Sometimes different liquids are mixed together changing the concentration of the mixture as shown in example 1, example 2 and example 3. At other times, quantities of different costs are mixed together as shown in example 4.
We recommend using a table to organize your information for mixture problems. Using a table allows you to think of one number at a time instead of trying to handle the whole mixture problem at once.
We will show you how it is done by the following examples of mixture problems:Adding to the Solution
Mixture Problems: Example 1:
John has 20 ounces of a 20% of salt solution. How much salt should he add to make it a 25% solution?
Set up a table for salt using the information from the question.
Mixture Problems: Example 2:
John has 20 ounces of a 20% of salt solution. How much water should he evaporate to make it a 30% solution?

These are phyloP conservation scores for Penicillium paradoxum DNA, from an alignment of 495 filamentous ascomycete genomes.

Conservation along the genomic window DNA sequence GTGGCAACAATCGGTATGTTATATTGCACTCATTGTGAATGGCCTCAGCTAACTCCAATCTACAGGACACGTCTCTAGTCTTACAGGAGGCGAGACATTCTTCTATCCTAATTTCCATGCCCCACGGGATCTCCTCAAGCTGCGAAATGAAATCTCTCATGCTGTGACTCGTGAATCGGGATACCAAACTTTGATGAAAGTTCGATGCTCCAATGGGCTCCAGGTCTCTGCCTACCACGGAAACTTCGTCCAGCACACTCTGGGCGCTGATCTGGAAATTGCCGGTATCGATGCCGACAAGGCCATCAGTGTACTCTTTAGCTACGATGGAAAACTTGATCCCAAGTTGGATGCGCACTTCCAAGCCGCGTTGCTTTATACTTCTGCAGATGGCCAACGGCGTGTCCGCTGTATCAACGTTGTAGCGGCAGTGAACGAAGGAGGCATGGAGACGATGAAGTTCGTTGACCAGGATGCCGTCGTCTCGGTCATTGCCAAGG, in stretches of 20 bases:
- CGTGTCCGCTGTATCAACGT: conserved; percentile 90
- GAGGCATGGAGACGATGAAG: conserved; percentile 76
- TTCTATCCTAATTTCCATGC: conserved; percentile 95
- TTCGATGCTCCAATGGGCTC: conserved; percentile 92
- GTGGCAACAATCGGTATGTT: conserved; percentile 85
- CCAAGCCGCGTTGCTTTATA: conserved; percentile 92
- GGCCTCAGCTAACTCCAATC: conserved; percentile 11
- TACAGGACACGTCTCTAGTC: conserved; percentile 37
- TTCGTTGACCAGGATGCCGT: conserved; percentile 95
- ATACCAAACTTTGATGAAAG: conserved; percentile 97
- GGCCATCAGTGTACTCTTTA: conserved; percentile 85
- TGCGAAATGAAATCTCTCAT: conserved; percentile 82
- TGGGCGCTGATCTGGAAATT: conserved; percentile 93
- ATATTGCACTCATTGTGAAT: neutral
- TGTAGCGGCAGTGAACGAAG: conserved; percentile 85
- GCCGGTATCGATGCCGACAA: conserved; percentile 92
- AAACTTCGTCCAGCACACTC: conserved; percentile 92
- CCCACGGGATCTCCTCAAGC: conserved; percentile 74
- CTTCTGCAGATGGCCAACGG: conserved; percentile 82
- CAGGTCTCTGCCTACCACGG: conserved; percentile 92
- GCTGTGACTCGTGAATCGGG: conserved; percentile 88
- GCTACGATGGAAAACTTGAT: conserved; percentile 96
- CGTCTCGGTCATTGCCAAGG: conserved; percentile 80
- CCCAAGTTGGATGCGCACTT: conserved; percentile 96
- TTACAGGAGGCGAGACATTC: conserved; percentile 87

Set up a table for water. The water is removed from the original solution.
Mixture Problems: Example 3:
A tank has a capacity of 10 gallons. When it is full, it contains 15% alcohol. How many gallons must be replaced by an 80% alcohol solution to give 10 gallons of 70% solution?
Set up a table for alcohol. The alcohol is replaced: an amount of 15% alcohol is removed and the same amount of 80% alcohol is added.
Mixture Problems: Example 4:
How many pounds of chocolate worth $1.20 a pound must be mixed with 10 pounds of chocolate worth 90 cents a pound to produce a mixture worth $1.00 a pound?
Set up a table for the chocolates with different costs.
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